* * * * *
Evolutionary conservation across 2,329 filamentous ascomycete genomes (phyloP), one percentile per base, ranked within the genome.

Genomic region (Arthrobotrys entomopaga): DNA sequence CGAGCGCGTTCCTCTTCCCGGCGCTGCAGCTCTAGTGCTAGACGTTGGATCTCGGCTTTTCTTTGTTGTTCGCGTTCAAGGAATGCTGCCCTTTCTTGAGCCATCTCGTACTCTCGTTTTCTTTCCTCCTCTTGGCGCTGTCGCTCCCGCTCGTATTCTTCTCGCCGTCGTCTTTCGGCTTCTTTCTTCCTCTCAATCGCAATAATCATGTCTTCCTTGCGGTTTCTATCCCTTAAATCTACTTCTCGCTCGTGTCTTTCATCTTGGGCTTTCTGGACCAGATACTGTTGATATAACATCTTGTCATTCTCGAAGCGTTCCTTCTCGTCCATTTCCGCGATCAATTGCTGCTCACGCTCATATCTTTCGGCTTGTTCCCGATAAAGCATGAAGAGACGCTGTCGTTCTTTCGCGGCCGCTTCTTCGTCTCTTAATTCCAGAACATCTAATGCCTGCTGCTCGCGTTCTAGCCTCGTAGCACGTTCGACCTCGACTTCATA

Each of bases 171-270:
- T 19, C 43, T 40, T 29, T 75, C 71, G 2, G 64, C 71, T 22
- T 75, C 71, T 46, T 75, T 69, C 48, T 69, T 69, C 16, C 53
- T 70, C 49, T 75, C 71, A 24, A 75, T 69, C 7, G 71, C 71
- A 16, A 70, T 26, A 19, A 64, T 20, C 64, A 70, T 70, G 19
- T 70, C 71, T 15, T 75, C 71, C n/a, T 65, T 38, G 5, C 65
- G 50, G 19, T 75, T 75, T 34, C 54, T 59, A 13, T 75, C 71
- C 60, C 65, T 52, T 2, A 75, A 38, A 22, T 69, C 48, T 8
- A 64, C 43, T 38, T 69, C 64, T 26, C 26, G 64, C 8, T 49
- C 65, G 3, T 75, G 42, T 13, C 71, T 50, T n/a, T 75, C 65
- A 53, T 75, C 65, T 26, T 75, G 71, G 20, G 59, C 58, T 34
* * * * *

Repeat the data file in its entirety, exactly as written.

Evolutionary conservation across 2,329 filamentous ascomycete genomes (phyloP), one percentile per base, ranked within the genome.

Genomic region (Arthrobotrys entomopaga): DNA sequence CGAGCGCGTTCCTCTTCCCGGCGCTGCAGCTCTAGTGCTAGACGTTGGATCTCGGCTTTTCTTTGTTGTTCGCGTTCAAGGAATGCTGCCCTTTCTTGAGCCATCTCGTACTCTCGTTTTCTTTCCTCCTCTTGGCGCTGTCGCTCCCGCTCGTATTCTTCTCGCCGTCGTCTTTCGGCTTCTTTCTTCCTCTCAATCGCAATAATCATGTCTTCCTTGCGGTTTCTATCCCTTAAATCTACTTCTCGCTCGTGTCTTTCATCTTGGGCTTTCTGGACCAGATACTGTTGATATAACATCTTGTCATTCTCGAAGCGTTCCTTCTCGTCCATTTCCGCGATCAATTGCTGCTCACGCTCATATCTTTCGGCTTGTTCCCGATAAAGCATGAAGAGACGCTGTCGTTCTTTCGCGGCCGCTTCTTCGTCTCTTAATTCCAGAACATCTAATGCCTGCTGCTCGCGTTCTAGCCTCGTAGCACGTTCGACCTCGACTTCATA

Each of bases 171-270:
- T 19, C 43, T 40, T 29, T 75, C 71, G 2, G 64, C 71, T 22
- T 75, C 71, T 46, T 75, T 69, C 48, T 69, T 69, C 16, C 53
- T 70, C 49, T 75, C 71, A 24, A 75, T 69, C 7, G 71, C 71
- A 16, A 70, T 26, A 19, A 64, T 20, C 64, A 70, T 70, G 19
- T 70, C 71, T 15, T 75, C 71, C n/a, T 65, T 38, G 5, C 65
- G 50, G 19, T 75, T 75, T 34, C 54, T 59, A 13, T 75, C 71
- C 60, C 65, T 52, T 2, A 75, A 38, A 22, T 69, C 48, T 8
- A 64, C 43, T 38, T 69, C 64, T 26, C 26, G 64, C 8, T 49
- C 65, G 3, T 75, G 42, T 13, C 71, T 50, T n/a, T 75, C 65
- A 53, T 75, C 65, T 26, T 75, G 71, G 20, G 59, C 58, T 34